Macquarie Uni puts R18+ classification, gaming under the microscope

'Politics of play' to examine attitudes towards classification of games

Macquarie Uni will host a free public debate on the 'politics of play' as part of the university's GAME festival, organised by the Interactive Media Institute. The debate will look at the issues surrounding the creation of an R18+ classification for video games in Australia and how interactive entertainment is treated compared to other forms of media such as films, as well as the impact of games on society.

Dr Rowan Tulloch, a member of the Interactive Media Institute and Macquarie University lecturer in multimedia and interactivity, said that although the creation of an R18+ classification for games may look like a done deal, the discussion aimed to "go beyond the R18 issue".

"The R18 issue does seem like it might be resolved, so one of the things we're trying to do is to inform the public, get some experts together to answer their questions as to what an R18 rating means for them; why it's necessary, how this will affect what their children get access to, what games get into this country, all those sorts of things.

"The other side of it is that we're going to try to take this farther than just the R18 discussion."

Tulloch said that participants in the debate will look at some of the issues raised by the ongoing review of the National Classification Scheme ordered by the federal government.

"This is the first time in 20 years that they're looking at the whole classification scheme in Australia," he said. "So not just game, but television, film and so on. And some really interesting things have come out of that. For example, how do you deal with user-generated content.

"That's something we're going to be discussion in the context of games — how do you regulate something that can be published almost instantly, something that's not going through official distribution channels."

On 30 September the Australian Law Reform Commission released a discussion paper (PDF) proposing an overhaul of Australia's classification scheme to deal with increased issues such as media convergence, uneven costs for complying with the current classification regime across different industries, and inconsistent classification of works on different media platforms. Attorney-General Robert McClelland ordered the ALRC review into the National Classification Scheme in March.

Proposals in the ALRC discussion paper include greater emphasis on industry self-regulation and using the same classification categories across different media forms.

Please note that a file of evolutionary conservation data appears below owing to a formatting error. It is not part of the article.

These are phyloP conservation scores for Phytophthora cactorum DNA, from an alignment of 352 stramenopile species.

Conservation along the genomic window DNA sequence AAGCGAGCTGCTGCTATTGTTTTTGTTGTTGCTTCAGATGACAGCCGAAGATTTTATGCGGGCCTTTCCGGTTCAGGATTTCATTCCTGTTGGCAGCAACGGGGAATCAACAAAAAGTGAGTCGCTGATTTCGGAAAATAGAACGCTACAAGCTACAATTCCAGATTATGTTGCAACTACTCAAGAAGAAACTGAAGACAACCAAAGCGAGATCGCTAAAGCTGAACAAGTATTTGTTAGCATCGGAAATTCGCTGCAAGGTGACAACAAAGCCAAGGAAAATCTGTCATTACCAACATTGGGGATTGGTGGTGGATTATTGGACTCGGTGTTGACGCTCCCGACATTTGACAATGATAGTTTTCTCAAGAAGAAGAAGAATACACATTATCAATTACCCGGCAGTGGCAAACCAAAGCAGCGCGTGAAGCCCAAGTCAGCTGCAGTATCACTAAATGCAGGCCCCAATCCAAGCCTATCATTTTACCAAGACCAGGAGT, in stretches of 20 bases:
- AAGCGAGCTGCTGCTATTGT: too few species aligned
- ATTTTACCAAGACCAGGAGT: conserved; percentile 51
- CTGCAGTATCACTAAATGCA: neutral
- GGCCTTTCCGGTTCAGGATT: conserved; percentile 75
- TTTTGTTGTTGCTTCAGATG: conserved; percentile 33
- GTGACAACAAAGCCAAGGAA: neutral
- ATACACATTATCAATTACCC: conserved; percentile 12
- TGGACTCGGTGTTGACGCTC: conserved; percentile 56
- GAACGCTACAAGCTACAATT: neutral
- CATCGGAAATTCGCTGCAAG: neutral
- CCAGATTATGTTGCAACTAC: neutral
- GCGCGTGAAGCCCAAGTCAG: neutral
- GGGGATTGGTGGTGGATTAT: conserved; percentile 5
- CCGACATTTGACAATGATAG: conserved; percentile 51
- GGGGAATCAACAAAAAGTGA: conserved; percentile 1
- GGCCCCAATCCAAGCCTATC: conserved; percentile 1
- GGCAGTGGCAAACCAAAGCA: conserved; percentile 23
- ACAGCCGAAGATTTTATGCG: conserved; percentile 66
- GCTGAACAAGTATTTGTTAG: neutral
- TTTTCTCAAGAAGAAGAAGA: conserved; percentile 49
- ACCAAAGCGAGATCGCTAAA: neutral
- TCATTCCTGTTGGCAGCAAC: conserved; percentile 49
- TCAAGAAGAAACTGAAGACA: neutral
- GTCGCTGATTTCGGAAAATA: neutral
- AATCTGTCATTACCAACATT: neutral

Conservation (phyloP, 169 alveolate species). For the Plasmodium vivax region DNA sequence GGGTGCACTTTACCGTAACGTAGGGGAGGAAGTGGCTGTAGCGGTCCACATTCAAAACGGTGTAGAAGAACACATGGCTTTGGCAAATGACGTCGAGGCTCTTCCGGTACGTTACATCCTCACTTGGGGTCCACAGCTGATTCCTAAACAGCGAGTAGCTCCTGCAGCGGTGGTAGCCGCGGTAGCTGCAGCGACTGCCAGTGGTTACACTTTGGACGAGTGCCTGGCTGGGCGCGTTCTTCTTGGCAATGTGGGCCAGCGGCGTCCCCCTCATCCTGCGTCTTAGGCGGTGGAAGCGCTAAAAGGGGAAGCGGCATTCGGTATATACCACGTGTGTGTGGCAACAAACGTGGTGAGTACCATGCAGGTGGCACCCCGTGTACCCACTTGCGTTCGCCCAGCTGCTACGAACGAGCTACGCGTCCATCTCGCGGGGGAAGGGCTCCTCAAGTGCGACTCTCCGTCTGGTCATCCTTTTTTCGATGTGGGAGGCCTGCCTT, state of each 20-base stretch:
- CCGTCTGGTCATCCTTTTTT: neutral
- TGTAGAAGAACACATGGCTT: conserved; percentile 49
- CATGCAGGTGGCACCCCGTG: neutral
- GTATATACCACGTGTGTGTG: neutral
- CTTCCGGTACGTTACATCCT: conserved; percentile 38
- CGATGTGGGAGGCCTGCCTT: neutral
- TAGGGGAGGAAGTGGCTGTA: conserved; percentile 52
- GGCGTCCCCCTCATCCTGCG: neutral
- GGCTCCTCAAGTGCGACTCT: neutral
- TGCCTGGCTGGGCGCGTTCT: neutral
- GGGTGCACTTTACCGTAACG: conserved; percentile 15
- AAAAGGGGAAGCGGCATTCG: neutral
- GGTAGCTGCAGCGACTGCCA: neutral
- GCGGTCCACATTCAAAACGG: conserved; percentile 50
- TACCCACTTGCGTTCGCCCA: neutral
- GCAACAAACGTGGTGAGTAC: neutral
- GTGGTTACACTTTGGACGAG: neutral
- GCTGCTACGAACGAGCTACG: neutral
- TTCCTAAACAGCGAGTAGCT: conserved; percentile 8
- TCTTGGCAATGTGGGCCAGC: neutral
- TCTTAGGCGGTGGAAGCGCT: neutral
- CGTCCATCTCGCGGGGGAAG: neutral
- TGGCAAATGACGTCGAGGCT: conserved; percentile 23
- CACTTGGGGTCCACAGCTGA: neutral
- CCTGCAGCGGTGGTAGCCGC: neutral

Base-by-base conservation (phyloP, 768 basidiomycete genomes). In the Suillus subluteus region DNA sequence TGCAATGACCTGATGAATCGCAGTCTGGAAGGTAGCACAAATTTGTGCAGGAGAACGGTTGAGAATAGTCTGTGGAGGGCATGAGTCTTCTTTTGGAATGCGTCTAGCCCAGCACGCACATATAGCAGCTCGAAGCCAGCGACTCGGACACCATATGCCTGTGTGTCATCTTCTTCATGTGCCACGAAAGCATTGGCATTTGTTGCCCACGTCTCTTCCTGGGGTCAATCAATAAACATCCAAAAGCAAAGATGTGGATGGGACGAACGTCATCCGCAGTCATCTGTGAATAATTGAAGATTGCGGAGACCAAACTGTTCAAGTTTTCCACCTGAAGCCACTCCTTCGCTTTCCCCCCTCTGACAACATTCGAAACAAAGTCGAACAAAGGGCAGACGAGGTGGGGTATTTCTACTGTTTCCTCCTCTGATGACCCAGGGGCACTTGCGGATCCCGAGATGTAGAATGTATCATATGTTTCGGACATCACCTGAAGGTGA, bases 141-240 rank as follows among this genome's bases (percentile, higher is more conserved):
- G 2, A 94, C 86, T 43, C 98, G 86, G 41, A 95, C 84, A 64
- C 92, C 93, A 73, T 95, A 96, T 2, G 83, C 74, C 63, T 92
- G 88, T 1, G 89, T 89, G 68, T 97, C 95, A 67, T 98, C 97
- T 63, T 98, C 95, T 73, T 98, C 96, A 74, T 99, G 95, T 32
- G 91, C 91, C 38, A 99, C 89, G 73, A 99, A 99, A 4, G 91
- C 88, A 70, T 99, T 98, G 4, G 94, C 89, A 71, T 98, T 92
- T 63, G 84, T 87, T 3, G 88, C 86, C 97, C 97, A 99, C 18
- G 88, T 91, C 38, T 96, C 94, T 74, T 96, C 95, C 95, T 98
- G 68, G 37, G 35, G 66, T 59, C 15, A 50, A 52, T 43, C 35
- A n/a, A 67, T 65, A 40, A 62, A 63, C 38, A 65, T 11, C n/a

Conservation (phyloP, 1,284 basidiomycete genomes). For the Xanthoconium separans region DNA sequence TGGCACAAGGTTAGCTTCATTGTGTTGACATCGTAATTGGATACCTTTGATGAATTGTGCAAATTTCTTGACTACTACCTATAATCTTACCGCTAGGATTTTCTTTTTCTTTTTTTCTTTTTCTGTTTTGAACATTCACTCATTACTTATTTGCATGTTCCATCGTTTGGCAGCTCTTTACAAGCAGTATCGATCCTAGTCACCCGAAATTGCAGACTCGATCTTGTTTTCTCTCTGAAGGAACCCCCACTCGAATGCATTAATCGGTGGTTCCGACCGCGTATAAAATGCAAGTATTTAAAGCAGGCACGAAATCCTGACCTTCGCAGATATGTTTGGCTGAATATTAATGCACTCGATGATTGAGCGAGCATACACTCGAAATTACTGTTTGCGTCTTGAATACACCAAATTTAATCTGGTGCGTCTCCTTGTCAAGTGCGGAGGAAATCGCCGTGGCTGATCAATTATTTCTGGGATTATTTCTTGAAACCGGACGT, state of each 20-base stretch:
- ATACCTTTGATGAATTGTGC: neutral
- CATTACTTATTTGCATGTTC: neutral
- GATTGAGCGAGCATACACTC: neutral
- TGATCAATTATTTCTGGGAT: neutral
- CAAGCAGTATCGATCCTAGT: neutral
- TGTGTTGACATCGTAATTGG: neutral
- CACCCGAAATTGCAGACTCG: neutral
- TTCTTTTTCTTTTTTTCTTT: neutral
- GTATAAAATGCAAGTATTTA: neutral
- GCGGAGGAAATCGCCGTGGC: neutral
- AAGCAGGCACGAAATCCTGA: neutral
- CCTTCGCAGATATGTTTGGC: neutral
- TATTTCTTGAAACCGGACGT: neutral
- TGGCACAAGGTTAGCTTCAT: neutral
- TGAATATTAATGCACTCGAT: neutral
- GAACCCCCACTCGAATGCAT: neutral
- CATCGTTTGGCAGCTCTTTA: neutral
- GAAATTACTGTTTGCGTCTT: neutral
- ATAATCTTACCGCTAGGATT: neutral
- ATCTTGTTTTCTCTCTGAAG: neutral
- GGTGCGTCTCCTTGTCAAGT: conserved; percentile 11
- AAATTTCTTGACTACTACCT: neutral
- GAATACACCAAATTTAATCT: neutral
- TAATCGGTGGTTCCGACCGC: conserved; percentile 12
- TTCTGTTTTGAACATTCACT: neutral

Australia needs a classification scheme "that is more platform-neutral, concentrates government regulation on media content of most concern to the community, and a system that can be adapted to accelerated media innovation," Professor Terry Flew, the commissioner in charge of the National Classification Scheme Review, said of the discussion paper.

“The goals of classification in balancing individual rights with community standards and protection of children remain vitally important, but we need a new framework that minimises costs and regulatory burden, and does not penalise Australian digital content industries in a hyper-competitive global media environment.”

Flew will be participating in the 'politics of play' roundtable, along with Tulloch, members of the Australian Classification Board and Classification Branch and a range of academics.

Tulloch said that there are a number of reasons why the R18+ discussion had been so drawn out in Australia. One reason is a misconception about the audience for games. "There's an understanding that video games are just for kids and teenagers, but when you look at the statistics, the average age of people playing video games in Australia is 32.

"I think another thing is that in the early days of video games they were very much seen as being part of the same market as toys. They were electronic toys, and toys have a very close association with kids, obviously; though interestingly [video games and toys] don't have similar forms of regulation.

"It's only been in the last two decades really that video games have been seen as similar to other media forms like film, and it's taken a little while for the legislation to catch up with that idea."

The GAME conference will take place 27-29 October at Macquarie University in Sydney. 'Politics of play' will be held on 27 October. Admission is free.